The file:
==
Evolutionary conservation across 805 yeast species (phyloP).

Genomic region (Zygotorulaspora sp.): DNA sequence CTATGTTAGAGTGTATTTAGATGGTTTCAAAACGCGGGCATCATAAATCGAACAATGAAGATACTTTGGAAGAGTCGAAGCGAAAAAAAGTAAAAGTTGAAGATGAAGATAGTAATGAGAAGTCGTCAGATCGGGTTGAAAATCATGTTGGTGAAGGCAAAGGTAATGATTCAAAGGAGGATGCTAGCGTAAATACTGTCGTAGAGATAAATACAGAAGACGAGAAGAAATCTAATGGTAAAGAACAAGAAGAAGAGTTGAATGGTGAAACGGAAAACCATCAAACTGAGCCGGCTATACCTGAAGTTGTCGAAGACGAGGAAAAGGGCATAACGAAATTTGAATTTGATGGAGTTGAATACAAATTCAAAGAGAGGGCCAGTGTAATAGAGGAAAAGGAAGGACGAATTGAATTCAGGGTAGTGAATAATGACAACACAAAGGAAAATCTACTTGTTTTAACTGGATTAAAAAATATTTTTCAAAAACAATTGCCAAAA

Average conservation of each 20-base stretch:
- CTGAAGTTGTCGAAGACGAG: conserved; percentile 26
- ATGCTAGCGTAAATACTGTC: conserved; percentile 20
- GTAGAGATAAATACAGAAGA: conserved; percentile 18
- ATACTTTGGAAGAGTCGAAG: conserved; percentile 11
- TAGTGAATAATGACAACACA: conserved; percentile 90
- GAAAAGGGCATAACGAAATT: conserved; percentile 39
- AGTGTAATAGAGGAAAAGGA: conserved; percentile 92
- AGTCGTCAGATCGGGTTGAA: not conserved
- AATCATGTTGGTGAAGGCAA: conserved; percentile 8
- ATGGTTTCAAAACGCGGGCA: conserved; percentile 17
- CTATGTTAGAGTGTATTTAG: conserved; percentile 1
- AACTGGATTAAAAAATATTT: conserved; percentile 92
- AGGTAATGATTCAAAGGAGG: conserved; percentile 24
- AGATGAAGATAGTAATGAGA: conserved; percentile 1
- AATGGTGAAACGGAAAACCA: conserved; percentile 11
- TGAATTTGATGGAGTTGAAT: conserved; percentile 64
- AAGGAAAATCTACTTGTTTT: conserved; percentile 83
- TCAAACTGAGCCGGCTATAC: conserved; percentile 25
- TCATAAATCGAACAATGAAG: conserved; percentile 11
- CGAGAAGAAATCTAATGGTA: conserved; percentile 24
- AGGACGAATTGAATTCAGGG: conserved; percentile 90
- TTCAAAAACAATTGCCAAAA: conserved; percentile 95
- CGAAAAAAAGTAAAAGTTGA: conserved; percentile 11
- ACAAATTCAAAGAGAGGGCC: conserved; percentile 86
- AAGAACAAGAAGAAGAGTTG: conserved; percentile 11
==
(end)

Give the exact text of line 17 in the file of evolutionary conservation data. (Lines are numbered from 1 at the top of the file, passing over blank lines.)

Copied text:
- AGATGAAGATAGTAATGAGA: conserved; percentile 1